If so, both marks are dissimilar from visual, phonetical, and conceptual points of view.

In view of the low degree of similarity of the marks, the Board has a reason to believe that relevant consumers with ordinary care are unlikely to confuse the source of goods in question using the opposed mark with Wilson.

Based on the foregoing, the JPO dismissed the entire allegations and decided that the opposed mark shall remain valid as the status quo.

Slim Chickens Fails to Secure Trademark in Japan

The JPO dismissed an opposition claimed by Slim Chickens Holdings LLC, a US fast-casual restaurant chain that specializes in chicken tenders and wings, against TM Reg no. 6524092 for the wordmark “Slim Chickens” on restaurant services in class 43.

[Opposition case no. 2022-900179, decided on February 16, 2023]

SLIM CHICKENS

Slim Chickens opened in 2003 in Fayetteville, Arkansas, US, with a focus on fresh, delicious food with a southern flair in a fast-casual setting. With more than 190 locations opened and a fanatical following in 30 U.S. states, as well as international locations in the United Kingdom, the eternally cool brand is an emerging national and international franchise leading the “better chicken” segment of fast-casual restaurants with a goal to grow over 600 restaurants over the next decade.


Opposition against TM Reg no. 6524092

Food Revamp Co., Ltd, a Japanese company, filed a trademark application for the word mark “Slim Chickens” in standard character for use on restaurant services in class 43 with the JPO on May 6, 2021.

The JPO admitted registration of the mark (TM Reg no. 6524092) on March 8, 2022, and published for opposition on March 16, 2022.

Slim Chickens Holdings LLC (SCH) filed an opposition with the JPO on May 2, 2022, and argued the mark shall be canceled in contravention of Article 4(1)(xv) and (xix) of the Japan Trademark Law.

Article 4(1)(xv) provides that a mark shall not be registered where it is likely to cause confusion with other business entities’ well-known goods or services.

Article 4(1)(xix) prohibits registering a trademark that is identical with, or similar to, another entity’s famous mark, if such trademark is aimed for unfair purposes, e.g., gaining unfair profits, or causing damage to the entity.


JPO Decision

The JPO Opposition Board did not find a high level of popularity of “Slim Chickens”, a US fast-casual restaurant chain, among relevant consumers in Japan as well as the US and other countries by stating:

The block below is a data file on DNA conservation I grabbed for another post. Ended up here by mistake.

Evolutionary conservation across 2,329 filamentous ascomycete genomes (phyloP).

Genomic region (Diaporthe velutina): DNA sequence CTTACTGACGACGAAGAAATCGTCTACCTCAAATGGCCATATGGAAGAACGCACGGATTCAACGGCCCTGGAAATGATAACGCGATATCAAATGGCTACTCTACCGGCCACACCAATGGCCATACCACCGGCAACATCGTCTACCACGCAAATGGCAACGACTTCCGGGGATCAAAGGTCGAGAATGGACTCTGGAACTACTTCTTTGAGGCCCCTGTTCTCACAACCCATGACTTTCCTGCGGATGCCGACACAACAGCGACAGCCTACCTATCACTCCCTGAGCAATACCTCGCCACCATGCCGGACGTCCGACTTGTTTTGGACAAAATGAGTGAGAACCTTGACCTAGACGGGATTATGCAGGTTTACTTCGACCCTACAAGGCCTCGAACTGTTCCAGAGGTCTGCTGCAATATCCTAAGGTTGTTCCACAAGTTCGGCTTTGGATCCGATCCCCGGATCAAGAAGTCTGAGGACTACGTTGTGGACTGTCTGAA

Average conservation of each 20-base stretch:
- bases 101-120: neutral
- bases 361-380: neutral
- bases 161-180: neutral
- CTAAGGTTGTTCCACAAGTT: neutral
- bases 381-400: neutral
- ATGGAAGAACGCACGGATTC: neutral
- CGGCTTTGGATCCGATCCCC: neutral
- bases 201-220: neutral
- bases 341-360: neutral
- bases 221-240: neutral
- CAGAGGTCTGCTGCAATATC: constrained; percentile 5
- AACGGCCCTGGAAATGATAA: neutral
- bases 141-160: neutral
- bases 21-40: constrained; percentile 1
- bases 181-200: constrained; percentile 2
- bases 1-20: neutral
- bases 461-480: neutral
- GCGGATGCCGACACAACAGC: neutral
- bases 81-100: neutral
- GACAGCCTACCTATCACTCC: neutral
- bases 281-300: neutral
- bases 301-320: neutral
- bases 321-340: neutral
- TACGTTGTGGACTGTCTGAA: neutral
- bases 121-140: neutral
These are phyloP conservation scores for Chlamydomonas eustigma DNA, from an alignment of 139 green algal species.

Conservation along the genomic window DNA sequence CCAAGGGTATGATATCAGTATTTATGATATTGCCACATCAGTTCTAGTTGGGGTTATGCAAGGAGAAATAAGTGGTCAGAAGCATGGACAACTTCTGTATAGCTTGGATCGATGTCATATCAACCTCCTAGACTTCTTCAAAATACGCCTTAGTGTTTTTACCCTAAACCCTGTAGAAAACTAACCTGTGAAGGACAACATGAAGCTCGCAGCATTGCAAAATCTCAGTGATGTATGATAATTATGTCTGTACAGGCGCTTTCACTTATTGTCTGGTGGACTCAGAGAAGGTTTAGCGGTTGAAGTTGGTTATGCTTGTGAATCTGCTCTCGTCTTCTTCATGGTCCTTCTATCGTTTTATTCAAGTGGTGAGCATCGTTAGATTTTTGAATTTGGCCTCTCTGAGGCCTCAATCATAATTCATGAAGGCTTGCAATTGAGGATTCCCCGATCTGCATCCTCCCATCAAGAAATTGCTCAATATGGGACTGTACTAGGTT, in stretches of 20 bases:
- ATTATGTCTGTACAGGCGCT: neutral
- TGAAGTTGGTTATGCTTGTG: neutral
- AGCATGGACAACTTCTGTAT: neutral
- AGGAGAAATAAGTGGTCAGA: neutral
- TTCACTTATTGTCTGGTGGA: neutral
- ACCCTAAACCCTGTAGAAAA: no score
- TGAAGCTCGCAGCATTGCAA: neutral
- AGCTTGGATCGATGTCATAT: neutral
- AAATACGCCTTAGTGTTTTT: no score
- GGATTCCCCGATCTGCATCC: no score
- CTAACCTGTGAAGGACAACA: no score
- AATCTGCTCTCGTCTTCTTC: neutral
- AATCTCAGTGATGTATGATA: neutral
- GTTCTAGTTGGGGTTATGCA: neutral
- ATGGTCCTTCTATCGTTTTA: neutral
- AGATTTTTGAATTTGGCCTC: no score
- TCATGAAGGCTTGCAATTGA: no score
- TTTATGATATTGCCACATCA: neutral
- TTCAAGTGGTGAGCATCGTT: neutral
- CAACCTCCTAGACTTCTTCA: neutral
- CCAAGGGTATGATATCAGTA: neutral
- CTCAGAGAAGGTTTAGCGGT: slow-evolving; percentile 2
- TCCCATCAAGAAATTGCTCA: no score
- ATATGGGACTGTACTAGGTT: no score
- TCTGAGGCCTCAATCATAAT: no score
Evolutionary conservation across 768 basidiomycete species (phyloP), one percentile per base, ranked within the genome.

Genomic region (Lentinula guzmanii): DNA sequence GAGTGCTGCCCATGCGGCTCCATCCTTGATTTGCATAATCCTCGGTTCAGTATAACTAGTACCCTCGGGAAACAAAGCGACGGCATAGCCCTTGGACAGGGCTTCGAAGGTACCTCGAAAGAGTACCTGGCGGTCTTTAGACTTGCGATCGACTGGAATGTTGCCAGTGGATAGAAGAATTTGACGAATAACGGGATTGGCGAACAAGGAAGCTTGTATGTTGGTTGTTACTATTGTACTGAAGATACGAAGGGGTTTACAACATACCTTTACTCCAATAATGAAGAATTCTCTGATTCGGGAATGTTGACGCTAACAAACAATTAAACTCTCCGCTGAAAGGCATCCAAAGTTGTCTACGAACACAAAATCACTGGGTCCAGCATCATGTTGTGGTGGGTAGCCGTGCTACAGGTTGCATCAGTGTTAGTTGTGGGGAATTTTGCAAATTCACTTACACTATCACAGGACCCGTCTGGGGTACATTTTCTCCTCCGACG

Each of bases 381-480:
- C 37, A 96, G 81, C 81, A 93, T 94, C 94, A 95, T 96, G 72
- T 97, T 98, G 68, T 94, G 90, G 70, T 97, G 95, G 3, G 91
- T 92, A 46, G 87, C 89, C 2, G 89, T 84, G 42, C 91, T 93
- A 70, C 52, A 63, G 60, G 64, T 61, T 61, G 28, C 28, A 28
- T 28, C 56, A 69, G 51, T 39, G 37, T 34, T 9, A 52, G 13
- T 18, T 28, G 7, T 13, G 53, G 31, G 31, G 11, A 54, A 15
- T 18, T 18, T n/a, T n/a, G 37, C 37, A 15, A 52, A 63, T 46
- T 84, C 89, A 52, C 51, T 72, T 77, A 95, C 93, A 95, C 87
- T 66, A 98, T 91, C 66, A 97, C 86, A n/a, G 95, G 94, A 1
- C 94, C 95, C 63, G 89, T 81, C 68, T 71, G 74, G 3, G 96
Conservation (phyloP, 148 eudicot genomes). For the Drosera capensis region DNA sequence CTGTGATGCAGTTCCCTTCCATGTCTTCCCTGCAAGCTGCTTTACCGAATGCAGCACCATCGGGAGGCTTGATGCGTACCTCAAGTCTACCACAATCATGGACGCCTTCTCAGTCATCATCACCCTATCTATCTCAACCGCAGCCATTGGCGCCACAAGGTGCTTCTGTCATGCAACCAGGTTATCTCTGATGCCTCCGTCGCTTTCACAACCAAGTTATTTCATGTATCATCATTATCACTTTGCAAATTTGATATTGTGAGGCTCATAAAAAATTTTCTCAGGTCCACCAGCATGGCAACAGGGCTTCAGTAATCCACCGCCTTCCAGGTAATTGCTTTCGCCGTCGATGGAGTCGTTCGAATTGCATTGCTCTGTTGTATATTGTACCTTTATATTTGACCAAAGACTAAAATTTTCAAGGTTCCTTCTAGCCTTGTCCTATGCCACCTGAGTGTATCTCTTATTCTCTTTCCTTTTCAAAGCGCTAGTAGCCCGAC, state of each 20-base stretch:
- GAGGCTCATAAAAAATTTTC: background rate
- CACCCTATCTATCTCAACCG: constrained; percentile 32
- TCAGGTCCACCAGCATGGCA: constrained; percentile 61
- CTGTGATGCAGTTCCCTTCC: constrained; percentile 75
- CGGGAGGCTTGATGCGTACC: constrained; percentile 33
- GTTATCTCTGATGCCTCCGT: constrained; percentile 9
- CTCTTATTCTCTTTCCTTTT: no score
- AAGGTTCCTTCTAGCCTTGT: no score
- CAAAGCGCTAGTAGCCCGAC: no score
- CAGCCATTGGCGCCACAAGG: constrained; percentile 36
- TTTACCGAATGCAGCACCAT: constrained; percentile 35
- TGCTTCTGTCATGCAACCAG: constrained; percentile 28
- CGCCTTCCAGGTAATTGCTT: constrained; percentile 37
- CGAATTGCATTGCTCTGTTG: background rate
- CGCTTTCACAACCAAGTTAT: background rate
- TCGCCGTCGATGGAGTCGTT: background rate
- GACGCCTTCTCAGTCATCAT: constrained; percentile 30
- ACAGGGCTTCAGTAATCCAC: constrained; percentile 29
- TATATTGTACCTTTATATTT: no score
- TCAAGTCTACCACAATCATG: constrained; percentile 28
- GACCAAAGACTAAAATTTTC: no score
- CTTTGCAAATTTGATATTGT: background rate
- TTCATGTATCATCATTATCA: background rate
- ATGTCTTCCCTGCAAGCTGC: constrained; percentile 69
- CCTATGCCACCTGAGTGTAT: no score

It is admitted that SCH opened a restaurant in the U.S. in 2003, and the first Slim Chickens franchise in 2013. SCH restaurant chain was ranked third in the “Best Casual Restaurant” category in 2020. SCH has used the “Slim Chickens” mark on their business and restaurant chain that has been considerably introduced in US magazines and online news sites.

However, SCH did not produce sufficient evidence other than media coverage to suggest their business performance in US and UK.

Therefore, the Board has no reason to believe that the “Slim Chickens” mark has been widely recognized among consumers in the US and other countries as a source indicator of the SCH restaurant chain.

Even if SCH restaurant chain has achieved sales of USD120 million and about 135 stores in the US and 10 stores in the UK, taking account of the total sales (USD10.06 billion) and the number of stores in the US (9,630) of Dunkin’ Donuts, which is introduced on the same coverage with SCH, and 9 mega restaurant chains opens over 1,000 stores in Japan, it is doubtful if “Slim Chickens” has acquired a high level of recognition even among consumers in US and UK.

In Japan, although there are magazines and web pages introducing the “Slim Chickens” restaurant chain, the number of such magazines and web pages is merely 6 from July 2017 to April 2022, and above all, there is no fact that SCH has opened a restaurant in Japan. If so, there is no reason to consider the “Slim Chickens” mark is widely recognized among relevant consumers in Japan.

Based on the foregoing, the JPO dismissed the entire allegations and decided the opposed mark shall remain valid as the status quo.

Letter of Protest protects PUMA from Free-rider

The JPO examiner raised her objection on the ground that TM App no. 2022-76159 for the stylized mark “SHIBA” was confusingly similar to the world-famous mark “PUMA” and filed with a malicious intent to harm PUMA as well as public interest.


Opposition vs Letter of Protest

Whenever a brand owner discovers a trademark application by a third party that may cause confusion or detrimental effect on your business, the owner is eager to block its registration by any means.

Opposition is one of the actions universally taken in such cases, however, it should be noted the success rate of opposition has been remarkably low (11% on average in the past six years) in Japan. Besides, the Japan Trademark Law does provide only “post-grant opposition” and the JPO has full discretion in deciding whether to cancel the opposed mark. Assumably, these factors affect the rate getting lower.

In this respect, a “letter of protest” is probably a better option instead.